Originally published February 25 2013
The body electric: Early cancers can be detected and affected by bioelectric signals, study shows
by Jonathan Benson, staff writer
(NaturalNews) Could it be possible to not only identify the presence of cancer cells inside the body long before they have the chance to develop into malignant tumors, but also to alter their course and prevent the onset of full-blown cancer? One new study set to be published in the journal Disease Models and Mechanisms suggests so, having found that the electromagnetic field naturally produced by cells and bodily tissue may hold the key to changing and even halting the growth of malignant tumors.
Biologists from the Tufts University School of Arts and Sciences recently made this fascinating discovery after evaluating how the electrical charges constantly sent across cell membranes affect cancer cells specifically. As it turns out, the bioelectric signals produced throughout the body have a direct effect on whether or not cancerous cells have the chance to grow and proliferate, and altering these signals can mean the life or death of cancer cells. Additionally, cancer cells themselves also have a unique bioelectric signature that is capable of being altered as well.
"The news here is that we've established a bioelectric basis for the early detection of cancer," explains Brook Chernet, a doctoral student at Tufts and one of the study's authors, about the findings. In short, Chernet and her team have gained a more thorough understanding of how bioelectric signals work, and how they regulate the growth and proliferation of cells, both benign and malignant.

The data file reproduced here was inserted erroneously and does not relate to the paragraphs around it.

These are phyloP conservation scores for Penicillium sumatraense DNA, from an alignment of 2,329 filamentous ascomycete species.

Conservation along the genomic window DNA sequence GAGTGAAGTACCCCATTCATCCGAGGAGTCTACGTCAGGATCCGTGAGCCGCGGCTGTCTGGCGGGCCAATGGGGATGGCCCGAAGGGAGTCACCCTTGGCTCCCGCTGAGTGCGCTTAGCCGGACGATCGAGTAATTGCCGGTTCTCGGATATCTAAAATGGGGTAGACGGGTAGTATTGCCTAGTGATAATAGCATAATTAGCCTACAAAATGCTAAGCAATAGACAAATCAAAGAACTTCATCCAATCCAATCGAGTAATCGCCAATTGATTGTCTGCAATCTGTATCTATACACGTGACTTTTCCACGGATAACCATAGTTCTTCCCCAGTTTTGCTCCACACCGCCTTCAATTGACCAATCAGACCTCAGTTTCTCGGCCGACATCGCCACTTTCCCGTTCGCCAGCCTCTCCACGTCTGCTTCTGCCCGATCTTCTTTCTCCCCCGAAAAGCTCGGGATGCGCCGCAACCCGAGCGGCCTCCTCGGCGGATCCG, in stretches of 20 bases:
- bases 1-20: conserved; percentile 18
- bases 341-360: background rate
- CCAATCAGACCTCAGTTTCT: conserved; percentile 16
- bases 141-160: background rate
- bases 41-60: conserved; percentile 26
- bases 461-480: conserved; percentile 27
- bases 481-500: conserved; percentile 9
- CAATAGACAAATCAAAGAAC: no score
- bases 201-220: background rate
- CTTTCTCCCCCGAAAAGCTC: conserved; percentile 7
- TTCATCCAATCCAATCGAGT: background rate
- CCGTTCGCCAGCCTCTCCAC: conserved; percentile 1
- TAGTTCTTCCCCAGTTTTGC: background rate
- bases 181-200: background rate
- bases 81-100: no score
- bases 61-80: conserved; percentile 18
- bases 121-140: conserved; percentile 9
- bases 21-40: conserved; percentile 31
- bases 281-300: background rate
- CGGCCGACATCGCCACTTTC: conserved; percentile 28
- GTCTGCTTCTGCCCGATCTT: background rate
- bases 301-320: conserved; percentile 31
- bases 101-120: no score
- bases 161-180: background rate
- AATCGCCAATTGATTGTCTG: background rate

Altering bioelectric signals to promote healthy cellsPrevious research conducted at Tufts has already revealed that bioelectric signal manipulation can influence how cells behave and even form, affecting their rate of spread, migration, physical shape in vivo (in an actual living organism), and how effectively and efficiently they are able to repair organs and appendages. Now, researchers have uncovered more of the logistics behind how these same signals influence cancer cells, which the body is designed to naturally offset when in a healthy, vibrant state, but that can become disrupted due to various factors.
After injecting frog embryos with messenger RNA material that induced the development of tumor-like growths, the Tufts research team observed that the tumor sites had "unique depolarized membrane voltage" that differentiated them from surrounding tissues. And upon further investigation, it was discovered that altering this polarization effectively suppressed abnormal cell growth, which implies that simple modifications to the bioelectric code of both cancerous and noncancerous cells may be able to effectively eradicate them before they can cause harm.
"We hypothesized that the appearance of oncogene-induced tumors can be inhibited by alteration of membrane voltage, and we were right," adds Dr. Michael Levin, professor of biology and director of the Center for Regenerative and Developmental Biology, a co-author of the study. "We've shown that electric events tell the cells what to do. The voltage changes are not merely a sign of cancer. They control and direct whether the cancer occurs or not."
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